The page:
Bradley Bostick, a friend of Victor's, testified that he had met Victor about 9:30 p.m. on the evening of March 13, in a cafeteria on Sixth Street. The two had coffee and Victor told him he was nervous because the police were after him because he and an unspecified companion had robbed a station where his brother used to work. Victor also mentioned he had hit the attendant over the head because he did not have any string to tie him up.
Victor was arrested on March 14, 1960, and William on March 25. A search of William's room turned up two revolvers, one of which was similar to the weapon used in the robbery. The only defense of both appellants was alibi. Victor admitted owning a green Chevrolet like the one described by the other witnesses. About 6 p.m. on March 13, he went to a friend's apartment on Prospect Street and changed clothes. He then visited his friend, Charley Graham, at 160 Eighth Street, until about 8:30. After that, he parked his car at a parking lot on Mission Street between Sixth and Seventh, went to the Leader Lunch cafeteria on Sixth Street, and had coffee with Bostick. Victor told Bostick he was nervous because he had left Camarillo State Hospital without permission and was afraid the police were looking for him. After leaving the café, he registered at the Baldwin Hotel on Sixth Street about 9:15 or 9:30. The hotel clerk fixed the time of registration at about 9:16 p.m. Victor then went to Oakland with another friend, Spencer Oakley; Victor also testified that he had been at his uncle's service station on the day before [Saturday, March 12]; that he was in fact A.W.O.L. from the Camarillo State Hospital, and that he had not seen his brother, William, at all on Sunday, March 13, although he was supposed to meet him at Foster's around 7 p.m.
William testified that he had spent the early part of the evening unsuccessfully looking for Victor and telephoning to arrange a meeting at the Foster's near Sixth Street. Thereafter, William rode around on a bus driven by his roommate, Douglas Windsor. He left the bus at 29th and Valencia Streets and walked to the home of a friend, Mrs. Venice Clark, at 1533 Valencia Street. He arrived about 8:45 p.m. and spent the entire evening at Mrs. Clark's until about 1:20 a.m. When he arrived at the house, Mrs. Clark was not there, but several of her children were. Mrs. Clark arrived about 9:10 p.m. One of Mrs. Clark's children testified that William had arrived at the home during the Ed Sullivan show but also indicated that his mother had reminded him of what happened that evening. William stated that he had not seen his brother, Victor, since March 7, and that the revolvers found in his room both belonged to his roommate, Douglas Windsor. The day after William's arrest, the police talked to Windsor who denied ownership of the weapons.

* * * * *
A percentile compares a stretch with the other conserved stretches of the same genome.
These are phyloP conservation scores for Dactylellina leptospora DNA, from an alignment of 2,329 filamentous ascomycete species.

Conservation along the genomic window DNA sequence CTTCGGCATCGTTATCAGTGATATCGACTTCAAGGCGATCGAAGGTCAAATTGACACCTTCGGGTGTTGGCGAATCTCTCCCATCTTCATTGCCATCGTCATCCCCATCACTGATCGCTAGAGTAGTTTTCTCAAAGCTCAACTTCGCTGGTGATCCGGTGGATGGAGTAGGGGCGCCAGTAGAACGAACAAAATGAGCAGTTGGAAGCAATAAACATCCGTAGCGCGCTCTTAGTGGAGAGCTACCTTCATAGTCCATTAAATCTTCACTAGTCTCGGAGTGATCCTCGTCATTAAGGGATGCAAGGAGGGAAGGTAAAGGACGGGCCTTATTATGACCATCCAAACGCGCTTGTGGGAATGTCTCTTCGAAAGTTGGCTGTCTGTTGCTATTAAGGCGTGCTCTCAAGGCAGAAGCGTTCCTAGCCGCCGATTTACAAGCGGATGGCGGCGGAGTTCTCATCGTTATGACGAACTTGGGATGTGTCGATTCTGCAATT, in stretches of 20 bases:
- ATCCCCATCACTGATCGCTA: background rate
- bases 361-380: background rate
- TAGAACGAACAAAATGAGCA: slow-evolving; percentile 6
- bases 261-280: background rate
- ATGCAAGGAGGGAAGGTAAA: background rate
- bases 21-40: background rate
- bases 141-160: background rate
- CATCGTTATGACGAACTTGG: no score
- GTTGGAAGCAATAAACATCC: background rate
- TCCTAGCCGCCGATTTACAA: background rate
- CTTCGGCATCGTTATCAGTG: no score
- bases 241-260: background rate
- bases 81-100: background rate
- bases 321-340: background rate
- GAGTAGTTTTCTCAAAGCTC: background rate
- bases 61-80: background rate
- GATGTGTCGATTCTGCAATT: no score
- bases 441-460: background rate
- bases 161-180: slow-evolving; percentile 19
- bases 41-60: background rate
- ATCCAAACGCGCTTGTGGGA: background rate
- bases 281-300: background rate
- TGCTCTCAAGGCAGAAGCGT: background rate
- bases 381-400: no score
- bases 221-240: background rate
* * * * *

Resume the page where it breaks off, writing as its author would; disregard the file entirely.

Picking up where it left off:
No issues relating to the sufficiency of the evidence are raised on appeal, and in the light of the facts, we think there can be no question that there is ample support for the verdict. As we indicated above, all the issues raised on appeal relate to the denial of a fair trial.  The main argument of both appellants is that they were denied the effective aid of counsel assured by section 13 of article I of the State Constitution and the Sixth Amendment to the United States Constitution. They argue that they were deprived of their right to the undivided assistance of counsel of their own choice, as they were both represented by the same public defender and that because of the conflict of interest between them, the court should have either appointed separate counsel to defend each of them or should have ordered a severance of their joint trial. While the record does not indicate any diversity of interest in the sense of any factual inconsistency, we agree that this is not the sole or necessarily controlling consideration, as the additional burden of representing another party may impair counsel's effectiveness ( Glasser v. United States (1942) 315 U.S. 60 [62 S.Ct. 457, 86 L.Ed. 680]). This is not a case in which a trial court has appointed joint counsel over objection on the ground of diversity of interest ( People v. Lanigan, 22 Cal.2d 569 [ 140 P.2d 24, 148 A.L.R. 176]) nor was counsel forced on a non-consenting defendant ( People v. Robinson, 42 Cal.2d 741 [ 269 P.2d 6]).  No conflict of interest was brought to the attention of the trial court or motion for a severance nor request for a continuance to obtain counsel made before or during the trial. Under similar circumstances, our Supreme Court has indicated that such failure amounts to a free and intelligent waiver of the right to representation ( People v. Ingle, 53 Cal.2d 407, 417 [ 348 P.2d 577]). The record indicates that when the appellant, William Sprinkle, requested a continuance, after the conclusion of the case, he was given ample time to consult other counsel. The record shows that each of the appellants was ably represented by counsel. There is, therefore, no merit in the appellants' first contention.